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XFC Object Properties
Object properties are data members that define the internal state of an object. The GLib object system implements a generic mechanism to get and set object properties. When an object is instantiated, the object's 'class_init' handler is called to register any object properties and provide default values. GTK+ provides several functions that can get and set one or more object properties at a time, like g_object_get() and g_object_set(). As well most objects provides a getter and setter function for each property. For example, GtkWindow has a property called "gravity" and provides the functions gtk_window_get_gravity() and gtk_window_set_gravity() to get and set a window's gravity value.
GTK+ implements the getting and setting of object properties in terms of an object's individual getter and setter functions. When you set an object property via the generic set function g_object_set(), it's actually the property's setter function that gets called to set the value. While it's important in GTK+ to be able to get and set properties both generically and specifically using the getter and setter functions, it's not in C++. The use of variable arguments lists is frowned upon in C++ because they're not typesafe, but they're still legal.
In a C++ language binding it's overkill and unnecessary to provide both generic and specific wrappers to get and set properties, and it offers no real benefits. So why does XFC provide wrappers for some object properties? Because not all GTK+ objects provide getter and setter functions. Specifically the following objects don't:
For convenience the first line typedefs the size_property type G::Property<int> which is both a readable and writable property. The third line declares the static const variable size_property. You can use this variable to get and set the text tag's font size but only in dervied classes because it's declared protected. The functions used to get and set a property are:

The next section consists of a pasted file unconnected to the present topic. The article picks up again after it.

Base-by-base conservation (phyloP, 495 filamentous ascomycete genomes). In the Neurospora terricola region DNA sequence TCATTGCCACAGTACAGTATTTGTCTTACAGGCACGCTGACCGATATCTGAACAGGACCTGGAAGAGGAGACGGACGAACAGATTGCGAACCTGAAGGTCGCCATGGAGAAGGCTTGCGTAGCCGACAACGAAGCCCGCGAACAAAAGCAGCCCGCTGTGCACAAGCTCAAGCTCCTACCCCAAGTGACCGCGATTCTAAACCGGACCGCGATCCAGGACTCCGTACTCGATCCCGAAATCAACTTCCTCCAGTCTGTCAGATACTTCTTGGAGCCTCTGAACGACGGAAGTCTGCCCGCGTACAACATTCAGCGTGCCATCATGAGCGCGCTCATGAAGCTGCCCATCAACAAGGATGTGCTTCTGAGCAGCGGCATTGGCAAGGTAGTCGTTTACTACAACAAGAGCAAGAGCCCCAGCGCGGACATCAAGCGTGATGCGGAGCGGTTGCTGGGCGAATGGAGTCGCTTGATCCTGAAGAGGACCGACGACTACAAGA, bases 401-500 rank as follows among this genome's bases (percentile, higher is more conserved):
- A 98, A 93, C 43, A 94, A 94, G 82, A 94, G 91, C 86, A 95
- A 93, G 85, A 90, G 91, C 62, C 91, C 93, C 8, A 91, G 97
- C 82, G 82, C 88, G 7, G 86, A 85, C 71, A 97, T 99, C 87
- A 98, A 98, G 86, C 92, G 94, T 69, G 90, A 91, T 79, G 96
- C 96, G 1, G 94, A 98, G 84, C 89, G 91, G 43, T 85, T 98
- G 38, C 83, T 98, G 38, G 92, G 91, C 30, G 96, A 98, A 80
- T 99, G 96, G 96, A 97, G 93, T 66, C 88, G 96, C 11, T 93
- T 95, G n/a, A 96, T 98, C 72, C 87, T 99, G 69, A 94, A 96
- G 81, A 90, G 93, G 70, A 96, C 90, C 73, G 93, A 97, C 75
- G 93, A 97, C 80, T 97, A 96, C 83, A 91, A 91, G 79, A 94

These functions take a pointer to the object whose property is being accessed and a variable of type 'DataType'. DataType is the template argument and in the case of Gtk::TextTag::size_property it is an int.
You would get a tag's font size like this:
and you would set a tag's font size like this:
You wont set properties in derived classes very often. Instead you will use a property's public proxy function. That's what the second line in the size_property declaration is for. It typedefs a proxy object for size_property:
G::PropertyProxy is an inline proxy object that is used to access a protected property's get() and set() methods. Its constructor takes an object pointer and the address of the protected property as arguments. G::PropertyProxy has its own get() and set() methods that take only the property data type as an argument. These methods then call the protected property's get() and set() methods, passing as the object pointer the pointer passed to the G::PropertyProxy constructor.
The public proxy property for Gtk::TextTag's size_property is declared and defined inline like this:
Using size_property's public proxy function, you could get a tag's font size like this:
and you could set a tag's font size like this:
Or alternatively, you could simply use assignment which is a lot easier:
If you look at the property declarations in the header files you will see some property typedefs have two template arguments. Take a look at the declaration for the Gtk::TextTag 'weight_property'.
Here G::Property has two template arguments, Pango::Weight and int. Properties are accessed internally using a G::Value. G::Value handles an enum value as an integer, so Pango::Weight which is an enum value needs to be cast to an int. The first template argument is always the property data type and the second template argument is the standard data type G::Value needs to cast the property data type to. You can just ignore the second template argument because it's an implementation detail for internal use only.